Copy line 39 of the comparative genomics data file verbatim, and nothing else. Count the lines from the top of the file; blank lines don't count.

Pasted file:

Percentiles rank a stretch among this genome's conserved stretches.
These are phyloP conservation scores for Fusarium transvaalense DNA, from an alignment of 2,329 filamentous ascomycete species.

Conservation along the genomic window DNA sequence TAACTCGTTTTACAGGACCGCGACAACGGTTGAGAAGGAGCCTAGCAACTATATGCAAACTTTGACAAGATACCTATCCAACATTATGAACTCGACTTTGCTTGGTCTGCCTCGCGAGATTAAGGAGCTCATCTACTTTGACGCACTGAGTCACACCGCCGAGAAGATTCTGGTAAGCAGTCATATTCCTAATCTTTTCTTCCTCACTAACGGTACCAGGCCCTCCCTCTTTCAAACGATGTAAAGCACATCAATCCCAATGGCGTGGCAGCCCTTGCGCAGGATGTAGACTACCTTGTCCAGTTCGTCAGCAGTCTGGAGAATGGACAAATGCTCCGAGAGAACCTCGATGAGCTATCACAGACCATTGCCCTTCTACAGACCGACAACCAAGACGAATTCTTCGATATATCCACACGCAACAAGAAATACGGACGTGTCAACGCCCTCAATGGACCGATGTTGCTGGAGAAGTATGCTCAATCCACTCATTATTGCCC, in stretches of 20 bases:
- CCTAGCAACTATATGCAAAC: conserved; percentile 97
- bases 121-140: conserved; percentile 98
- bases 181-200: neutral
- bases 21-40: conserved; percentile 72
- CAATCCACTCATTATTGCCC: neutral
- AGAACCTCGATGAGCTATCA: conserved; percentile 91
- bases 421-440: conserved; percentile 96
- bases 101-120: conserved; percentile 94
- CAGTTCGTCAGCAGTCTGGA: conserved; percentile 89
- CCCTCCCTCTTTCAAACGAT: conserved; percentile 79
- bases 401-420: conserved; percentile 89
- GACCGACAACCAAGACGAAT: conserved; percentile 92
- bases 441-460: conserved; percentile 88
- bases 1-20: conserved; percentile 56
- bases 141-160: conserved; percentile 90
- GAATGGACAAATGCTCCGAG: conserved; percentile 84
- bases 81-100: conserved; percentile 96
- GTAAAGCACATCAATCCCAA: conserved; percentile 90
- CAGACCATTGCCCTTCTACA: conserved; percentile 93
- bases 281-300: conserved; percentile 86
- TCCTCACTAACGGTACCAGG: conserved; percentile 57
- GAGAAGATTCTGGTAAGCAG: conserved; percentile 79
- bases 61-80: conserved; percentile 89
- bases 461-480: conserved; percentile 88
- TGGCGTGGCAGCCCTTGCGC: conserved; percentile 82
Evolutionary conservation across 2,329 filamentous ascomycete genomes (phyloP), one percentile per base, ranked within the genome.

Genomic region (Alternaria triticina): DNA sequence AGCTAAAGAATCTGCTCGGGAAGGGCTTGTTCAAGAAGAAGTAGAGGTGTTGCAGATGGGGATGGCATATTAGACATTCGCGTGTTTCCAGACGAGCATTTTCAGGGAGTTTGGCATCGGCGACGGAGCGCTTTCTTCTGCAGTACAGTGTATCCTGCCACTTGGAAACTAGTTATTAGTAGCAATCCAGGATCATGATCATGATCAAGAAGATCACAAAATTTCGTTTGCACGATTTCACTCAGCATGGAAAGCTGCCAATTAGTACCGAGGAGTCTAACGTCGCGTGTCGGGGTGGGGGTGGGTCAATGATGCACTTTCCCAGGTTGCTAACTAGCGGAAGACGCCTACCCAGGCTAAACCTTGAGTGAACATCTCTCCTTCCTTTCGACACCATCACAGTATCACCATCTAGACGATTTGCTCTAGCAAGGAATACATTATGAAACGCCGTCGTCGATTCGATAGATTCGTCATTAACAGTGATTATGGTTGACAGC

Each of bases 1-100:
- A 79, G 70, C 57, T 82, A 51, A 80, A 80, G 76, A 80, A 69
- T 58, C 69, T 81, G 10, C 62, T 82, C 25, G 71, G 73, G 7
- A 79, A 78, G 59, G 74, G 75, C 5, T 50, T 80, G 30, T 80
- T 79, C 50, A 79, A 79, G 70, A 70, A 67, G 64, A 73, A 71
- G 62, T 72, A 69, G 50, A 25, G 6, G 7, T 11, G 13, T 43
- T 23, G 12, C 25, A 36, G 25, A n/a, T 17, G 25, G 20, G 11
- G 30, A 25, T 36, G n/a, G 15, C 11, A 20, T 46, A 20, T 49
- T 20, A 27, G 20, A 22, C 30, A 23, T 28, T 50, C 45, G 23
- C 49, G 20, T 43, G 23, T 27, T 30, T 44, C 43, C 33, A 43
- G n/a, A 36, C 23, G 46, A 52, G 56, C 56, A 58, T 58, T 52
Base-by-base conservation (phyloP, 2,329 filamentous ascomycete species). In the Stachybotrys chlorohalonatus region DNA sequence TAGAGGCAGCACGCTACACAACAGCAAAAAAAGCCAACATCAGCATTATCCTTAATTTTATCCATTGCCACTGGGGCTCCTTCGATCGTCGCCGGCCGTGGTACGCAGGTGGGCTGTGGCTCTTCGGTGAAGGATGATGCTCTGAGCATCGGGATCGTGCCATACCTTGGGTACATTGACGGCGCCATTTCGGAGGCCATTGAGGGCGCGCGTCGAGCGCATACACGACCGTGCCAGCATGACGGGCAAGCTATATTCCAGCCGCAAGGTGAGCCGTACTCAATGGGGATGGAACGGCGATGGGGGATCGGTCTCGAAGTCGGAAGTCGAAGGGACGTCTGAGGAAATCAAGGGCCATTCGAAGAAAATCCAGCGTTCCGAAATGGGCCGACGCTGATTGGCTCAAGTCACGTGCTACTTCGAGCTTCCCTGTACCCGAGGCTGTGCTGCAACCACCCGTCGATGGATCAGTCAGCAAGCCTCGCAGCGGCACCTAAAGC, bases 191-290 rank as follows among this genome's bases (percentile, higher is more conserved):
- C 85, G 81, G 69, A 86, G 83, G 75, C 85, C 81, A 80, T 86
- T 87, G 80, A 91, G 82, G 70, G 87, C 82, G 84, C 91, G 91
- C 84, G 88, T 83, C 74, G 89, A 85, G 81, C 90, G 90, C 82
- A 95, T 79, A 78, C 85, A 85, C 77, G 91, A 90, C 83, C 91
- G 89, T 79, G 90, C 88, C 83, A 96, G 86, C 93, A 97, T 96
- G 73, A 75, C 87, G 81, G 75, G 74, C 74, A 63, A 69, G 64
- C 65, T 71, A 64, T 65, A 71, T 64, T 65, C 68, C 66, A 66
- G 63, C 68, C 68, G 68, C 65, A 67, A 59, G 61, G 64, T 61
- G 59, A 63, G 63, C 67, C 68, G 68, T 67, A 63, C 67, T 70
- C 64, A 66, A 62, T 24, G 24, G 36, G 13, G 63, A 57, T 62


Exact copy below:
- T 20, A 27, G 20, A 22, C 30, A 23, T 28, T 50, C 45, G 23